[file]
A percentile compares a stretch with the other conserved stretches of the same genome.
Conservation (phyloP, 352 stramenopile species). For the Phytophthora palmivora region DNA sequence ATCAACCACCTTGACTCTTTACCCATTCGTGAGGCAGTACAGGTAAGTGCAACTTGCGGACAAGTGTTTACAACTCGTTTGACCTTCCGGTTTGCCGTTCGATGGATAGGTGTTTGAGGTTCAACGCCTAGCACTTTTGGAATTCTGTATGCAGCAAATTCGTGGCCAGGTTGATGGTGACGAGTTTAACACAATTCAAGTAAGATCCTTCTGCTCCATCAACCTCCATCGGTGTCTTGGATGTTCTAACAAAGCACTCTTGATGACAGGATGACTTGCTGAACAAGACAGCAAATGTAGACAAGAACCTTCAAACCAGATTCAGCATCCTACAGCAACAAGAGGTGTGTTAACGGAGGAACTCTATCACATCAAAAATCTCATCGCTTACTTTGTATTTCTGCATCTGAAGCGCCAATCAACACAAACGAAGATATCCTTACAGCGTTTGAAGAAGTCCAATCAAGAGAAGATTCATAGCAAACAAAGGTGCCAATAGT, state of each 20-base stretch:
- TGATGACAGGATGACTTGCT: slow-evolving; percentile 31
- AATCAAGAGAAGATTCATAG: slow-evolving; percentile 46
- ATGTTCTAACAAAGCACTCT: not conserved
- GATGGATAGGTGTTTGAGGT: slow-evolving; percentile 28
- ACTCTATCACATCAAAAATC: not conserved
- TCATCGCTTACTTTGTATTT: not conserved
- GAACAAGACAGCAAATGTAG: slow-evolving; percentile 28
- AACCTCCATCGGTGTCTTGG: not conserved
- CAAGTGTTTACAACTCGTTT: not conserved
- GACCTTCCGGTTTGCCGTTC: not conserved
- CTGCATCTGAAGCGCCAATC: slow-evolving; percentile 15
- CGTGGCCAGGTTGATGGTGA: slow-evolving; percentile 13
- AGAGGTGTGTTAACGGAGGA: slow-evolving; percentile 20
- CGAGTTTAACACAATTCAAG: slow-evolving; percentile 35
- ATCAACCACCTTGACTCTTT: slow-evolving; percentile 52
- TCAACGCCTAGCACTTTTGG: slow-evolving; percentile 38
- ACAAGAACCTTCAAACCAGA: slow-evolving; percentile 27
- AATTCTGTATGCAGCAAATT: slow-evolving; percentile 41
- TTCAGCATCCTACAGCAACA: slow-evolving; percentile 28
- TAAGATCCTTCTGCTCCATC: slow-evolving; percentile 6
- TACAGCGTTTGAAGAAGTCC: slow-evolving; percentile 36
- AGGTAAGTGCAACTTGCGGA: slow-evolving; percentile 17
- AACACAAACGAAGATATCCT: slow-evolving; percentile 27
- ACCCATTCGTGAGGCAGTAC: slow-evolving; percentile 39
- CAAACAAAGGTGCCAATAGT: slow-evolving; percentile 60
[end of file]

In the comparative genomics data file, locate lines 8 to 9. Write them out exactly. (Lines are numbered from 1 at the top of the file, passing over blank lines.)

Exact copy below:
- TCATCGCTTACTTTGTATTT: not conserved
- GAACAAGACAGCAAATGTAG: slow-evolving; percentile 28